Differences in private school principal leadership behaviors by student enrollment: A national study.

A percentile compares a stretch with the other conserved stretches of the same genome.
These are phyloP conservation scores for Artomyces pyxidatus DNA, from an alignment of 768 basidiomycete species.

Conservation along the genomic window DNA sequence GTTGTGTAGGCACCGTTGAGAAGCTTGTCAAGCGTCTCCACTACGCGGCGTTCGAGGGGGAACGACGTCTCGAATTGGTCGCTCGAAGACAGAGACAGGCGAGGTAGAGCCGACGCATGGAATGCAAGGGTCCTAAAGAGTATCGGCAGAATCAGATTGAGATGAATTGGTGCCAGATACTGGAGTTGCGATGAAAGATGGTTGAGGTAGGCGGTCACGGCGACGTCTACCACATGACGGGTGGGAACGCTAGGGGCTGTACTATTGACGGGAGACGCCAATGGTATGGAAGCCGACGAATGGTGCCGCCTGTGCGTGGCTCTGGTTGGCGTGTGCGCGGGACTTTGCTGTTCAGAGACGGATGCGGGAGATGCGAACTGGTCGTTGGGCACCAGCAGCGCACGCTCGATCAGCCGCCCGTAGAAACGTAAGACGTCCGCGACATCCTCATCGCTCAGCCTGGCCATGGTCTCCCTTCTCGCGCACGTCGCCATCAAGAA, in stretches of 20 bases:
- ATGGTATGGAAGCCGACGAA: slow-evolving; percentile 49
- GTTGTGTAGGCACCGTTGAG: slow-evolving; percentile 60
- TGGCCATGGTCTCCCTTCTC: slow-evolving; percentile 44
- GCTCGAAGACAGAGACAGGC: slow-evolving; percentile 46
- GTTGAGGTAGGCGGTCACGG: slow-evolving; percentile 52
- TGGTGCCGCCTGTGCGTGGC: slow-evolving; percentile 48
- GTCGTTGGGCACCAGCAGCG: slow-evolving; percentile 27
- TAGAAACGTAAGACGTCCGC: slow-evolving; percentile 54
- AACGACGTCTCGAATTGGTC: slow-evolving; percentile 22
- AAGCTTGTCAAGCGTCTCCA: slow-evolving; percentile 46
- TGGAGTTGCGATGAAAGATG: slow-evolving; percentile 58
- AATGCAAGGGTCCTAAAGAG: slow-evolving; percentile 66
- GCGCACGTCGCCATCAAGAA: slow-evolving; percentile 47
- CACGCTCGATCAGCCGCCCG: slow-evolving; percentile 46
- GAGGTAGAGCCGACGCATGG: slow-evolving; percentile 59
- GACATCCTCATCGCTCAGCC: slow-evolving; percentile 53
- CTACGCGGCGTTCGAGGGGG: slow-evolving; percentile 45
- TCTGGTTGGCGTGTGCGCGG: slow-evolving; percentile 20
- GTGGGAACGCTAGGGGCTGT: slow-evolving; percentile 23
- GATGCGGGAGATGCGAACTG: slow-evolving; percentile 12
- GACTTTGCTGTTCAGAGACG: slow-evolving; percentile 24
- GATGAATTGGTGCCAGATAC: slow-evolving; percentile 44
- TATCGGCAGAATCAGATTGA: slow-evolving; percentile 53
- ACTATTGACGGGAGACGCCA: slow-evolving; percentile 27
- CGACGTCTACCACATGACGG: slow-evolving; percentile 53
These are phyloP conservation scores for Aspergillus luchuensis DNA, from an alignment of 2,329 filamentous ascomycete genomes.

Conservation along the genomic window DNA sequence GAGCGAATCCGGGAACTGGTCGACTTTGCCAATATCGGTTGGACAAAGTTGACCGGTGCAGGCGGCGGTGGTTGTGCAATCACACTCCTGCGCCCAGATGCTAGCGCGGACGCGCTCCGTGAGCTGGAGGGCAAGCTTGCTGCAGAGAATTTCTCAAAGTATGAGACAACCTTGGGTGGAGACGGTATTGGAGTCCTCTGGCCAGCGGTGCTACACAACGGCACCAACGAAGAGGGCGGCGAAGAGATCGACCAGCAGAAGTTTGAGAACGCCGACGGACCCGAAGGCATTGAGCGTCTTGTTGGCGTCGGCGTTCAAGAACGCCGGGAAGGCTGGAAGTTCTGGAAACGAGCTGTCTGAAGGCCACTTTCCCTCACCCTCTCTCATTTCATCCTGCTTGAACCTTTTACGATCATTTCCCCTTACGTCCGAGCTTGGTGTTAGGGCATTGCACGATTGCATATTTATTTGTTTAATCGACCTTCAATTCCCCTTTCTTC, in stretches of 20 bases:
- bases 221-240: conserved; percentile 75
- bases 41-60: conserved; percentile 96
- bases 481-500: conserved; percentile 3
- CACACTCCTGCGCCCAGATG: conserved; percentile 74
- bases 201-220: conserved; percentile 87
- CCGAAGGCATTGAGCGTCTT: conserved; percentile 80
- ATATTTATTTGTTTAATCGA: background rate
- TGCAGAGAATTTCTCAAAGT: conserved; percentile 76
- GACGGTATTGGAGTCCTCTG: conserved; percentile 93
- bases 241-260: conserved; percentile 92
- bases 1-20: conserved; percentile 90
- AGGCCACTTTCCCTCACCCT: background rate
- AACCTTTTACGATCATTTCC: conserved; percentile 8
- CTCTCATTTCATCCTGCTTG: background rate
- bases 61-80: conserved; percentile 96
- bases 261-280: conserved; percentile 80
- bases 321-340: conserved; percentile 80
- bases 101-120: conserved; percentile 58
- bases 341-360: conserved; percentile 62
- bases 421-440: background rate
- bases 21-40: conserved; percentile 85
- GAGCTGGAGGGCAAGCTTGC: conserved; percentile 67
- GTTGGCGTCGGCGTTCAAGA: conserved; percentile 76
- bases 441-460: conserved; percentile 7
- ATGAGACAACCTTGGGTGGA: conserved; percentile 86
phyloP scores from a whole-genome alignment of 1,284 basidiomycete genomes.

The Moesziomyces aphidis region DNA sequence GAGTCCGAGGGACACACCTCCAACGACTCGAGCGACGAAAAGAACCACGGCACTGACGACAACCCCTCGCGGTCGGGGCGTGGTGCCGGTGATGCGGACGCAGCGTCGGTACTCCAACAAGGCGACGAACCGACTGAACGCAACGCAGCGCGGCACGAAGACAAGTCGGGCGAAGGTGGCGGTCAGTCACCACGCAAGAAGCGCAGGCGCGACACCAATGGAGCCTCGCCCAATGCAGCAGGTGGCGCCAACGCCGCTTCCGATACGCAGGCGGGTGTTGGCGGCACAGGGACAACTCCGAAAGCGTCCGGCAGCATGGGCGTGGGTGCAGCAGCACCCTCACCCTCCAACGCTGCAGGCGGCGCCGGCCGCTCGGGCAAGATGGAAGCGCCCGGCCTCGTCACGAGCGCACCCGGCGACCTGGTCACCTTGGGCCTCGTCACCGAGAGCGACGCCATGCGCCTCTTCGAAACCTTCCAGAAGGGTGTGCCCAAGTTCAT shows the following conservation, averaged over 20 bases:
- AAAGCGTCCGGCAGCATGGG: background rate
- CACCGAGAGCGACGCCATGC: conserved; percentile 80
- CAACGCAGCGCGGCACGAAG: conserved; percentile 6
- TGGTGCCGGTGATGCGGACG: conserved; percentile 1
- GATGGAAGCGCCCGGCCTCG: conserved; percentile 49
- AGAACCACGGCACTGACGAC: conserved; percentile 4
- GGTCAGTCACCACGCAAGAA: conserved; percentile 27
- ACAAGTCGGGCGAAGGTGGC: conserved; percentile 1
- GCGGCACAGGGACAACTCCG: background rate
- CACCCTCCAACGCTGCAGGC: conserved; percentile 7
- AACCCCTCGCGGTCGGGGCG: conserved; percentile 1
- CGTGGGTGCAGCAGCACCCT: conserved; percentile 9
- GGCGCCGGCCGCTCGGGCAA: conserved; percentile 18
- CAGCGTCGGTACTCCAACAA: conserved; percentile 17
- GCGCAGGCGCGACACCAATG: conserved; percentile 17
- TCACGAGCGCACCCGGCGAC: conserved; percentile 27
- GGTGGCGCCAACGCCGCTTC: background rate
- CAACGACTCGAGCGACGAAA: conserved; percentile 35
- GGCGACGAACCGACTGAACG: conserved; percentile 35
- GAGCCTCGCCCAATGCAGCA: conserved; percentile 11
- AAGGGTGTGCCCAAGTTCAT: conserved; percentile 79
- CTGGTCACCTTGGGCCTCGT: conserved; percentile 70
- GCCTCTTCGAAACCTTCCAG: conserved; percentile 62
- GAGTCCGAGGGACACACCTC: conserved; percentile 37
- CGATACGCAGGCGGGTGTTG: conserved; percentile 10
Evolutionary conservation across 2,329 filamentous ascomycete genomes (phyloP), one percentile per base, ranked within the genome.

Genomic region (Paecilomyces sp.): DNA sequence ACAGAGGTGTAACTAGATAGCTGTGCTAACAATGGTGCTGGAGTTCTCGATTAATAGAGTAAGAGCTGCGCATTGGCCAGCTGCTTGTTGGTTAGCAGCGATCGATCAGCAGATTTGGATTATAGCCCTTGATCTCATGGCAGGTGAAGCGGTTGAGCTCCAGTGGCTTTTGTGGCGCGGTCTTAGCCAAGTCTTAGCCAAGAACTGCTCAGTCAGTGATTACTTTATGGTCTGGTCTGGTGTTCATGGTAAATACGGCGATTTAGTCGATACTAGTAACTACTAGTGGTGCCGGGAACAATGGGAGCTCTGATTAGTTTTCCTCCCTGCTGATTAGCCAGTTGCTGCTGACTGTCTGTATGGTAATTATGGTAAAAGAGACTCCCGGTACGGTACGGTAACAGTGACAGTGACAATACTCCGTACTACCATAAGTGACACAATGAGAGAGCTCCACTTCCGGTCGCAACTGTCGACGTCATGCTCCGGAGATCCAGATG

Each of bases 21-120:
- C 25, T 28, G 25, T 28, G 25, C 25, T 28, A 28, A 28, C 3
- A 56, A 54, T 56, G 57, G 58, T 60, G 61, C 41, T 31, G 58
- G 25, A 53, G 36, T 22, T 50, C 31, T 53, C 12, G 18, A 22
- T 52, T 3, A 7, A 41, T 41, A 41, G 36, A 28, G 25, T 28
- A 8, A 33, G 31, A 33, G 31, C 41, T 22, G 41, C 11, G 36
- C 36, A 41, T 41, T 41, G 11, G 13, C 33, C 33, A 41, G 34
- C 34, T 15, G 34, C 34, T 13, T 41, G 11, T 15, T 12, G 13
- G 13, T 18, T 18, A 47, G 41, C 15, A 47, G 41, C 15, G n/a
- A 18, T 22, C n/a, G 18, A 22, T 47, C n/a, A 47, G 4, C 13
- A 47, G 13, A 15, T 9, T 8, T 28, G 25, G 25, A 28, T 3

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The purpose of this journal-ready dissertation was to determine the extent to which principals of private elementary schools differed in their emphasis for training teachers, on how they spend their work week, and the specific problem matters they encounter in their school based on school size. In the first journal article, the degree to which differences were present between private elementary school principals as a function of school enrollment size in their emphasis of training teachers were ascertained. In the second article, the extent to which private elementary school principals as a function of school enrollment size differed in the tasks in which they spend their work week were determined. In the third investigation, the extent to which private elementary school principals differed as a function of school enrollment size in specific problem matters which they encounter were addressed. Method A causal-comparative research design was used in this quantitative study. Principals’ responses from the Early Childhood Longitudinal Study, Kindergarten Class of 2010-2011 principal survey, obtained from the National Center for Education Statistics, were analyzed for this study. The variables that were analyzed as a function of school enrollment size were: training and support for teachers, the way principals spent their work week, and the problem matters addressed on the campus. Findings Principals in Large-size private elementary schools provided statistically significantly more training and support to teachers in teaching effective reading strategies, in collecting and managing data, and in interpreting and using data than principals in Small-size private elementary schools. Regarding how principals spend their time during the work week, principals of Large-size schools allocated more time each week working with teachers on instructional issues; on student discipline and attendance; on meeting with parents; and on meeting with students than was allocated by principals of Small-size schools. Principals of Large-size schools addressed problem matters in children bringing in or using illegal drugs, vandalism of school property, student bullying, and class cutting statistically significantly more frequently than principals of Small-size schools. Implications for policy and recommendations for research were provided.